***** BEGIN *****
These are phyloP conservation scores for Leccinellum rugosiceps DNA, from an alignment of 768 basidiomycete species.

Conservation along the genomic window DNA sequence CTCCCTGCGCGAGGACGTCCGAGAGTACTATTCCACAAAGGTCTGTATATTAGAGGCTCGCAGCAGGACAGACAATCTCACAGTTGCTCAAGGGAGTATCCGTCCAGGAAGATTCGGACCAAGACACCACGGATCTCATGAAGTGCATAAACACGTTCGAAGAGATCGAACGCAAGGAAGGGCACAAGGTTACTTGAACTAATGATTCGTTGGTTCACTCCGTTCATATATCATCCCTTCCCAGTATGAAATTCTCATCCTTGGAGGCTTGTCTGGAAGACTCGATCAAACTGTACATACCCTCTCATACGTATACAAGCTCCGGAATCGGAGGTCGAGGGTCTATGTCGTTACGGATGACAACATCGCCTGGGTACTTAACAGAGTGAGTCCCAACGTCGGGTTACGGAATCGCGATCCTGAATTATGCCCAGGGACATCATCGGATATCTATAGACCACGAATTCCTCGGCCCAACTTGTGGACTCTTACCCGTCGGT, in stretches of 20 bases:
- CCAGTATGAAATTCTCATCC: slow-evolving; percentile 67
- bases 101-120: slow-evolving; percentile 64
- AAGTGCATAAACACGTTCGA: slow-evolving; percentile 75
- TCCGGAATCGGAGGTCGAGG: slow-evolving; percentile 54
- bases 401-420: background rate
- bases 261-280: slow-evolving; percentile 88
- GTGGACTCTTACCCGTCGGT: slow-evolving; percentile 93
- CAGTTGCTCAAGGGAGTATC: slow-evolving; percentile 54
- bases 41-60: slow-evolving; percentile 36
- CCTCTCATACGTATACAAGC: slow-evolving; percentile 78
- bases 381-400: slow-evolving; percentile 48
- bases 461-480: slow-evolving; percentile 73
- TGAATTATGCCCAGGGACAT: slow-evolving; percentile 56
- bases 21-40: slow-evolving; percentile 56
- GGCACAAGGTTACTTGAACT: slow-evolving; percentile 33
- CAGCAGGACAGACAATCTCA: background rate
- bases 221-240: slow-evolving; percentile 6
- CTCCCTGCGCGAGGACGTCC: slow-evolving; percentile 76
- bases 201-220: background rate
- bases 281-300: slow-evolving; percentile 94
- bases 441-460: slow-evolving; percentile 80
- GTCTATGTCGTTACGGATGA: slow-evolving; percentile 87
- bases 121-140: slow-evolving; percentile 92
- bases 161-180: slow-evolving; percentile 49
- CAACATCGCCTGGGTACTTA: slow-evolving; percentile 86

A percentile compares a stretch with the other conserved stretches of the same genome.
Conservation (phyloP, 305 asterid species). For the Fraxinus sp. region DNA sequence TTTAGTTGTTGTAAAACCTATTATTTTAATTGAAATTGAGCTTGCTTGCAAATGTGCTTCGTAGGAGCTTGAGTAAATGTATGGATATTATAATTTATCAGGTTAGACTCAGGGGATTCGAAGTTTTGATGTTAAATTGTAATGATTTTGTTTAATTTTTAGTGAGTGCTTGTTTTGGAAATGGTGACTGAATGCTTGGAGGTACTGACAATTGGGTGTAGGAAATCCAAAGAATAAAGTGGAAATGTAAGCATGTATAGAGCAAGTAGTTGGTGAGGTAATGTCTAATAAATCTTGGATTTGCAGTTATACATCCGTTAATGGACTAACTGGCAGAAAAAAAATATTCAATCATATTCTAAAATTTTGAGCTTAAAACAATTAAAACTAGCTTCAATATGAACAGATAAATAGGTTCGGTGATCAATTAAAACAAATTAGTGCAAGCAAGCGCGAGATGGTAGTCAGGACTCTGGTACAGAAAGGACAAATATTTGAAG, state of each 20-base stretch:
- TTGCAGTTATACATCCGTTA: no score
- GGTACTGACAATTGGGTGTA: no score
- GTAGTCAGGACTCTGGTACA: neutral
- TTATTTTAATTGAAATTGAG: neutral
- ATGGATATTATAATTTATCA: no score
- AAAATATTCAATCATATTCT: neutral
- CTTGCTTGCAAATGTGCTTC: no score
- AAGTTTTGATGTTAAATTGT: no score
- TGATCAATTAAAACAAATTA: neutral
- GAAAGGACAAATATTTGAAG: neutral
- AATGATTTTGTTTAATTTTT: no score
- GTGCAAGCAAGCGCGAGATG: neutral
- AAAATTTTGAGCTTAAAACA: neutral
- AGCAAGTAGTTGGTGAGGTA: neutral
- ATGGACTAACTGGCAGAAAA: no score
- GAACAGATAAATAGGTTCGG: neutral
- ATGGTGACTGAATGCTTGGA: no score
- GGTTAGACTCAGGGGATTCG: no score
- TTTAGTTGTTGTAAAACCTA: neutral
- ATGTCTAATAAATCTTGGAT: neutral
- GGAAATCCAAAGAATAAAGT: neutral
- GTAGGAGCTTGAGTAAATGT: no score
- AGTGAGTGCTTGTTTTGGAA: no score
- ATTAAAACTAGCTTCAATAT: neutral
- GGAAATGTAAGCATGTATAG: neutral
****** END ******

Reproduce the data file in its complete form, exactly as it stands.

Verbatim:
These are phyloP conservation scores for Leccinellum rugosiceps DNA, from an alignment of 768 basidiomycete species.

Conservation along the genomic window DNA sequence CTCCCTGCGCGAGGACGTCCGAGAGTACTATTCCACAAAGGTCTGTATATTAGAGGCTCGCAGCAGGACAGACAATCTCACAGTTGCTCAAGGGAGTATCCGTCCAGGAAGATTCGGACCAAGACACCACGGATCTCATGAAGTGCATAAACACGTTCGAAGAGATCGAACGCAAGGAAGGGCACAAGGTTACTTGAACTAATGATTCGTTGGTTCACTCCGTTCATATATCATCCCTTCCCAGTATGAAATTCTCATCCTTGGAGGCTTGTCTGGAAGACTCGATCAAACTGTACATACCCTCTCATACGTATACAAGCTCCGGAATCGGAGGTCGAGGGTCTATGTCGTTACGGATGACAACATCGCCTGGGTACTTAACAGAGTGAGTCCCAACGTCGGGTTACGGAATCGCGATCCTGAATTATGCCCAGGGACATCATCGGATATCTATAGACCACGAATTCCTCGGCCCAACTTGTGGACTCTTACCCGTCGGT, in stretches of 20 bases:
- CCAGTATGAAATTCTCATCC: slow-evolving; percentile 67
- bases 101-120: slow-evolving; percentile 64
- AAGTGCATAAACACGTTCGA: slow-evolving; percentile 75
- TCCGGAATCGGAGGTCGAGG: slow-evolving; percentile 54
- bases 401-420: background rate
- bases 261-280: slow-evolving; percentile 88
- GTGGACTCTTACCCGTCGGT: slow-evolving; percentile 93
- CAGTTGCTCAAGGGAGTATC: slow-evolving; percentile 54
- bases 41-60: slow-evolving; percentile 36
- CCTCTCATACGTATACAAGC: slow-evolving; percentile 78
- bases 381-400: slow-evolving; percentile 48
- bases 461-480: slow-evolving; percentile 73
- TGAATTATGCCCAGGGACAT: slow-evolving; percentile 56
- bases 21-40: slow-evolving; percentile 56
- GGCACAAGGTTACTTGAACT: slow-evolving; percentile 33
- CAGCAGGACAGACAATCTCA: background rate
- bases 221-240: slow-evolving; percentile 6
- CTCCCTGCGCGAGGACGTCC: slow-evolving; percentile 76
- bases 201-220: background rate
- bases 281-300: slow-evolving; percentile 94
- bases 441-460: slow-evolving; percentile 80
- GTCTATGTCGTTACGGATGA: slow-evolving; percentile 87
- bases 121-140: slow-evolving; percentile 92
- bases 161-180: slow-evolving; percentile 49
- CAACATCGCCTGGGTACTTA: slow-evolving; percentile 86

A percentile compares a stretch with the other conserved stretches of the same genome.
Conservation (phyloP, 305 asterid species). For the Fraxinus sp. region DNA sequence TTTAGTTGTTGTAAAACCTATTATTTTAATTGAAATTGAGCTTGCTTGCAAATGTGCTTCGTAGGAGCTTGAGTAAATGTATGGATATTATAATTTATCAGGTTAGACTCAGGGGATTCGAAGTTTTGATGTTAAATTGTAATGATTTTGTTTAATTTTTAGTGAGTGCTTGTTTTGGAAATGGTGACTGAATGCTTGGAGGTACTGACAATTGGGTGTAGGAAATCCAAAGAATAAAGTGGAAATGTAAGCATGTATAGAGCAAGTAGTTGGTGAGGTAATGTCTAATAAATCTTGGATTTGCAGTTATACATCCGTTAATGGACTAACTGGCAGAAAAAAAATATTCAATCATATTCTAAAATTTTGAGCTTAAAACAATTAAAACTAGCTTCAATATGAACAGATAAATAGGTTCGGTGATCAATTAAAACAAATTAGTGCAAGCAAGCGCGAGATGGTAGTCAGGACTCTGGTACAGAAAGGACAAATATTTGAAG, state of each 20-base stretch:
- TTGCAGTTATACATCCGTTA: no score
- GGTACTGACAATTGGGTGTA: no score
- GTAGTCAGGACTCTGGTACA: neutral
- TTATTTTAATTGAAATTGAG: neutral
- ATGGATATTATAATTTATCA: no score
- AAAATATTCAATCATATTCT: neutral
- CTTGCTTGCAAATGTGCTTC: no score
- AAGTTTTGATGTTAAATTGT: no score
- TGATCAATTAAAACAAATTA: neutral
- GAAAGGACAAATATTTGAAG: neutral
- AATGATTTTGTTTAATTTTT: no score
- GTGCAAGCAAGCGCGAGATG: neutral
- AAAATTTTGAGCTTAAAACA: neutral
- AGCAAGTAGTTGGTGAGGTA: neutral
- ATGGACTAACTGGCAGAAAA: no score
- GAACAGATAAATAGGTTCGG: neutral
- ATGGTGACTGAATGCTTGGA: no score
- GGTTAGACTCAGGGGATTCG: no score
- TTTAGTTGTTGTAAAACCTA: neutral
- ATGTCTAATAAATCTTGGAT: neutral
- GGAAATCCAAAGAATAAAGT: neutral
- GTAGGAGCTTGAGTAAATGT: no score
- AGTGAGTGCTTGTTTTGGAA: no score
- ATTAAAACTAGCTTCAATAT: neutral
- GGAAATGTAAGCATGTATAG: neutral